Spot fires quickly broke out on the property as heavy winds pushed burning embers onto their farm. Then, Benoit and McNally, clutching garden hoses, tried futilely to stop the fires from multiplying.

McNally realized the fast-moving wildfire was about to jump the Feather River and come storming up their hill. By then it would be too late.

McNally dropped his garden hose and shouted to Benoit, “Time to go, now!”

She jumped in her white Honda with three cats and their dog, Marvel, and sped away. McNally hopped in his truck, with Christmas Tree farm stickers on each door, and rushed to wake up a friend before that house was also engulfed.

They lost almost everything. Benoit’s foresight to pack an evacuation box and purchase a hefty insurance policy less than two months before the fire proved fortuitous, but they were temporarily homeless. They bought the small trailer for $10,000 and live in nearby Chico, unsure of whether they would ever live in the area again.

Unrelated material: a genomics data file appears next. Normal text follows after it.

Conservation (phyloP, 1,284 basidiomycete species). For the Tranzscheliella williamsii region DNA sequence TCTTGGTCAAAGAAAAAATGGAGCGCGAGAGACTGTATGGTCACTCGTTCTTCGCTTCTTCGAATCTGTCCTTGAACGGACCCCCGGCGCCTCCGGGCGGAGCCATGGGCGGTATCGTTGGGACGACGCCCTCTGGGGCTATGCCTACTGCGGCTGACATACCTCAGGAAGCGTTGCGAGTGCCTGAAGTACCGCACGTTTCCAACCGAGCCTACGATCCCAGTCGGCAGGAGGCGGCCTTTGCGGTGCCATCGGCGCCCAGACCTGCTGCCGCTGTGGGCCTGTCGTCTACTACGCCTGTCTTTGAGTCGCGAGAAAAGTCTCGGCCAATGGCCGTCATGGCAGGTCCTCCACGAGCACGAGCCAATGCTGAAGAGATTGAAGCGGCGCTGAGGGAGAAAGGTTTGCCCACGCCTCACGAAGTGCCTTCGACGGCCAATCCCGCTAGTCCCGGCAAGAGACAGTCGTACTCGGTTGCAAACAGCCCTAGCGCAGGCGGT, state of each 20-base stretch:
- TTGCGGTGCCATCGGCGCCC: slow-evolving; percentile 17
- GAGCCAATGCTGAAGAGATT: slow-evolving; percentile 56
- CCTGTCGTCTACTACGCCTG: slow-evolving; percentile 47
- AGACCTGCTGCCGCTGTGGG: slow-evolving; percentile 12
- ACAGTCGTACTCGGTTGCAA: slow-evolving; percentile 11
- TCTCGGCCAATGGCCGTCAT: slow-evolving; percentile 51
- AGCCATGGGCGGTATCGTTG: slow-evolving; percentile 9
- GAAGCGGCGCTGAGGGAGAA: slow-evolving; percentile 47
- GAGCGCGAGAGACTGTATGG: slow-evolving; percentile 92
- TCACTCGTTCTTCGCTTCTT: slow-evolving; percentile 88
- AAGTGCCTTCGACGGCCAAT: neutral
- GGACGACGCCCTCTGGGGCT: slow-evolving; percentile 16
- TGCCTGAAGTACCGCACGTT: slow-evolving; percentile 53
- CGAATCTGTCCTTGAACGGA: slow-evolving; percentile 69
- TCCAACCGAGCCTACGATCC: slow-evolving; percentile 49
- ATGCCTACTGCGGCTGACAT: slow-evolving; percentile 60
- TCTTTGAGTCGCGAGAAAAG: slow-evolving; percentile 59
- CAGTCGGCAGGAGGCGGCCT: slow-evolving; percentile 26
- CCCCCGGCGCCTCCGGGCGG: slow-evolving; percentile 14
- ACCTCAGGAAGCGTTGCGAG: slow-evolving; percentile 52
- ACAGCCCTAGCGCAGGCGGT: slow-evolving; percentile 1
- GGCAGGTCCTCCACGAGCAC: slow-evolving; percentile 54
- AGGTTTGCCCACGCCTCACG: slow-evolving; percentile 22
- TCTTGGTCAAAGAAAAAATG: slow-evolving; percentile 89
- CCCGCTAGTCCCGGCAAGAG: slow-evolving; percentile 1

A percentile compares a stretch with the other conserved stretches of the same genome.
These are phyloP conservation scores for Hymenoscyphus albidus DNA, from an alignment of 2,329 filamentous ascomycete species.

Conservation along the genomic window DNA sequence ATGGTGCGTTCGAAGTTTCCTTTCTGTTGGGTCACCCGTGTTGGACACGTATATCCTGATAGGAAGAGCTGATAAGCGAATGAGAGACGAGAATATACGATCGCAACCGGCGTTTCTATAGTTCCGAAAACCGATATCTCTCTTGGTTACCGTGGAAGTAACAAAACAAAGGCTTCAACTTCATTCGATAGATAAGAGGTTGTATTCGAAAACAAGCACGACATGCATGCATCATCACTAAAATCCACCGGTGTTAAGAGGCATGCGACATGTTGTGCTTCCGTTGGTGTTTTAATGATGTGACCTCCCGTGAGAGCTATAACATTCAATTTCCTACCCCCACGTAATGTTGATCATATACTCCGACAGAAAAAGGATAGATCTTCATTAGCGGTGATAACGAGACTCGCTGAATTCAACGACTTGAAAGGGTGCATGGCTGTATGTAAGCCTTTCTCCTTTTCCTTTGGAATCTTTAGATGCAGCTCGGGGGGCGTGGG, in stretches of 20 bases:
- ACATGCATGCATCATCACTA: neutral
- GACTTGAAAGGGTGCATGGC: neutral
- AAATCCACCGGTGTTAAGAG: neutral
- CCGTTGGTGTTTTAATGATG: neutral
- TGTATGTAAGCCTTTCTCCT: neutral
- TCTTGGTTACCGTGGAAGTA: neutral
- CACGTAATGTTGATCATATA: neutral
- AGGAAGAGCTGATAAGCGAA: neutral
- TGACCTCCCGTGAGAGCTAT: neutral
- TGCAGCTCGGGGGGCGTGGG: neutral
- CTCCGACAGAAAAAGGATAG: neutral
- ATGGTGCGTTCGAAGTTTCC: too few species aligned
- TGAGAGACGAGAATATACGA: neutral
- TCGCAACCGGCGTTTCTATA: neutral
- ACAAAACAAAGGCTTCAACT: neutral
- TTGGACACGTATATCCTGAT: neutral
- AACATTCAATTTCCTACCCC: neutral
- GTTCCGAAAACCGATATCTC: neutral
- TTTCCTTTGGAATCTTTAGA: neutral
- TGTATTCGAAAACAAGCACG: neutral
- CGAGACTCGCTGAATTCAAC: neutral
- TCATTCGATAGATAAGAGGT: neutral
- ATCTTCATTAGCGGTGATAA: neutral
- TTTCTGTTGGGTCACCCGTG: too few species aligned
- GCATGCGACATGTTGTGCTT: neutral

They returned three weeks later to inspect the damage. Everything was destroyed. The home was a pile of rubble and ash.

Some of the trees were incinerated. Others had lost all their needles and looked like skeletons. And then there was another batch of big, bushy trees that had held onto their shape but had taken on a deep sandy color. Lifeless.

From forest to 'moonscape'

The Camp Fire, in its destruction and death toll, was nearly unprecedented. Climate change threatens to make extreme blazes more common.

As human activity continues to heat the planet, the western United States is getting hotter and dryer, creating tinderbox conditions that are a spark away from an inferno. And as residents and tree farmers rebuild and replant, they face an uncertain future — and questions of whether their businesses can remain viable on a warming planet.

This could expedite difficult decisions that farmers have faced for decades about whether to rebuild after disaster. Floods and freezes. Infestations and droughts. Recovery for Christmas tree farmers can be much more challenging because of how long it takes to recover. One disaster wipes out harvest for a decade, and then owners must decide if they want to start over.

Eighteen years ago, across the canyon, another Christmas tree farm burned to the ground.